When I asked the people at Honda’s manufacturing complex in Marysville, OH, about unscheduled absenteeism, they looked at me quizzically. “What do you mean, ‘Unscheduled absenteeism?’” they asked. I told them, “You know, when someone goes AWOL.” They were horrified. “You can’t do that here. You’ll get fired,” they told me.
But the UAW doesn’t want to talk about absenteeism. It denies it’s even a problem.
Even worse, the union defends total screwups who should be fired. About a decade ago, a local television reporter in Detroit caught nine workers from Chrysler’s Jefferson Avenue plant at a park on their lunch break pounding down beers and smoking doobs. They did it every day. When he showed up with his cameraman they jumped in their cars and scattered – scattered right back to the plant.
Because it made the nightly news, Chrysler immediately fired these knuckleheads. But the union fought to get them reinstated, and even though it took two years of arbitration, they all got their jobs back. The UAW told me it has a legal responsibility to fight for the jobs of all workers.
I don’t buy it. I can’t possibly see the need to fight for workers who are likely to ruin the quality of the vehicles they build and who pose a threat to the safety of their fellow line workers.
Turning a blind eye to people who should be fired is a big problem in the union. This is exactly how all the corruption started that now has two past presidents and over a dozen union officers in federal prison for stealing millions of dollars from the union.
Another problem is work rules. “Is there a loose bolt on that machine?” If you’re a line worker, you better not touch it. You better call a millwright to bring a wrench and tighten it up. “Does that machine need to be plugged in?” Don’t you dare touch it. “You need to call an electrician.”
In some places it got to be so ridiculous that if there was a piece of wood on the floor from a packing crate, you had to call a carpenter to come pick it up.
Those are all skilled-trade jobs and it takes forever to get certified as a skilled tradesman in the UAW. It takes four years to get your journeymen’s card as an electrician, or a millwright, or a pipefitter, or whatever. Four years for one skill.
Compare that to Honda. They train their people in eight months. And they don’t come out of that program with one skill. They’re trained in multiple disciplines so they can handle multiple problems like troubleshooting issues on the line, fixing machinery, reprogramming robots –whatever it takes. Honda doesn’t even call them skilled tradespeople. They call them maintenance workers. And it works just fine. Honda has very high levels of uptime and superb levels of quality and safety.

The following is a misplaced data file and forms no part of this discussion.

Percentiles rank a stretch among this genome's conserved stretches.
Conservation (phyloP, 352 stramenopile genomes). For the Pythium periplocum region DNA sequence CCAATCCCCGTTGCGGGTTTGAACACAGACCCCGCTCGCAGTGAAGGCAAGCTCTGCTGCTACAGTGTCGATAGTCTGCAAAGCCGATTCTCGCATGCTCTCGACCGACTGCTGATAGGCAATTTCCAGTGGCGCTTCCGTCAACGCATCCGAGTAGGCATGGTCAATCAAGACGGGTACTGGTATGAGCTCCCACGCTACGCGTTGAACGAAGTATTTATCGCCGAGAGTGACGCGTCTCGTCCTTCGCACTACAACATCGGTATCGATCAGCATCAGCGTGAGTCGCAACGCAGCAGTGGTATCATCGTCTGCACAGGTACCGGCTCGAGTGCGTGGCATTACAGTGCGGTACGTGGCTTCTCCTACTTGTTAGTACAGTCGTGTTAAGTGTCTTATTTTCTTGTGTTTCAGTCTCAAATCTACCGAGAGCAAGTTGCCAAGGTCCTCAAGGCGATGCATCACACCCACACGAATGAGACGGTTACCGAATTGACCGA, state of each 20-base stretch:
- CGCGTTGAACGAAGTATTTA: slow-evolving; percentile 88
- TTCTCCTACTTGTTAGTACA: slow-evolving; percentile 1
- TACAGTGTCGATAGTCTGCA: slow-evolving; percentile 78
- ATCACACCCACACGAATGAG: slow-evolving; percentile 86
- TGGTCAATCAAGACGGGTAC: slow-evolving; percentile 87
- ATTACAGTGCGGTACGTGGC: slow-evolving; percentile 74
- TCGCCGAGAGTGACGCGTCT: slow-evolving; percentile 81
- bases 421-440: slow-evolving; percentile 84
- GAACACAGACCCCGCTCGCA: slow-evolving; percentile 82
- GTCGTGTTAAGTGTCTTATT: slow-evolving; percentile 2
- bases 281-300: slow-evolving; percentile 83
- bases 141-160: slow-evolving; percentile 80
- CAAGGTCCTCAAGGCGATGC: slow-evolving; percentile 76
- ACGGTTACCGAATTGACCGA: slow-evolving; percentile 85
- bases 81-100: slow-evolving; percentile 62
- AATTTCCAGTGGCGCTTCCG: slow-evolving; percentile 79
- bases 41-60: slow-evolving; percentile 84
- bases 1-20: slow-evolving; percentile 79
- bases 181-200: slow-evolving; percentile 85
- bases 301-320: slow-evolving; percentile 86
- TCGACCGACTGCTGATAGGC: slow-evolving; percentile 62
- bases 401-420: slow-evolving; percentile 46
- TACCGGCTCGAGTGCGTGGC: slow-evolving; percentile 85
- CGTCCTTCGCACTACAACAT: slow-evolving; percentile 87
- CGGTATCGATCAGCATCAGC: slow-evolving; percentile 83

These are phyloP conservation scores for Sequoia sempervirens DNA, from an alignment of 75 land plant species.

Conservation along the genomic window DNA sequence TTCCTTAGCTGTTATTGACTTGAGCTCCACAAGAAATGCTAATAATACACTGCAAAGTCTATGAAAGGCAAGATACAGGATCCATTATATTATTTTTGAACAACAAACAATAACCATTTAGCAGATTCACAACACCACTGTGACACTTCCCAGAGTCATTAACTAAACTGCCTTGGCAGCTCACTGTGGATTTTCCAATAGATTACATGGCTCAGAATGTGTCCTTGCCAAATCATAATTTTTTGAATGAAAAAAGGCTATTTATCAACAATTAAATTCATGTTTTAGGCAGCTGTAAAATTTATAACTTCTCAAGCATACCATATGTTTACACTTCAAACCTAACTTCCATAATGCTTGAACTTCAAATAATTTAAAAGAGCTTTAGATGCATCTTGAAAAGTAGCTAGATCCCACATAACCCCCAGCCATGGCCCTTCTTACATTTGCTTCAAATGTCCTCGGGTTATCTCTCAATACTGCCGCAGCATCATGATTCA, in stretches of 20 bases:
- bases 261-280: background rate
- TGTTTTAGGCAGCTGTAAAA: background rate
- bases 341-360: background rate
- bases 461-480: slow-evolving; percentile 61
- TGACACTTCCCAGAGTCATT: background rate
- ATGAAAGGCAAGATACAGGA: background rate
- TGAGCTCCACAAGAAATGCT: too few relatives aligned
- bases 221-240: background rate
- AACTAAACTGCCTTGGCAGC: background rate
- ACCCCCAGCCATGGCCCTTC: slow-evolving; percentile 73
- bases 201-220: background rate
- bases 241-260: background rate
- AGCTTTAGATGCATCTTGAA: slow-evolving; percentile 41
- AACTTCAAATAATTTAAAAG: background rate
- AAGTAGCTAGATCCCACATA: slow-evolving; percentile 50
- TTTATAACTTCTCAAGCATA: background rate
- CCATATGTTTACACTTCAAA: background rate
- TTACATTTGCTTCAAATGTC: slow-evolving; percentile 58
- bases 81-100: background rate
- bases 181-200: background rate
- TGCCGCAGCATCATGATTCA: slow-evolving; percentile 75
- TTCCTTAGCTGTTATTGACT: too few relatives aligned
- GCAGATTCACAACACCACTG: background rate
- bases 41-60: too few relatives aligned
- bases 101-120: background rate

So why am I pointing all this out? It’s not to trash UAW members. I have the utmost respect for the vast majority of union workers. And by vast majority I mean over 95%. These are the men and women who come in to work every day and put in an honest day’s worth of labor. They’re intelligent. They’re well trained. They take pride in their work.
I’m hoping the new constitution at the UAW changes things. This is something the feds forced on the union because of its corruption scandal. Now, workers will directly elect their union leaders, instead of voting for a slate of representatives who then elect the leader. I’m hoping direct elections will lead to the kind of changes that I’m talking about.
And make no mistake, thousands of UAW jobs are under threat. It’s not just the transplants, it’s not just the EV startups. It’s the transition to electric cars thatwill probably eliminate one out of four union jobs, or about 40,000 UAW jobs.
The UAW will continue to lose market share unless it can organize other automakers. But it doesn’t stand a chance of doing that unless it addresses absenteeism, restrictive work rules, and bad workers and leaders who should be fired.
And that’s why I say that if the UAW doesn’t change, it’s toast.
John McElroy (pictured above, left) is editorial director of Blue Sky Productions and producer of “Autoline Detroit” for WTVS-Channel 56, Detroit.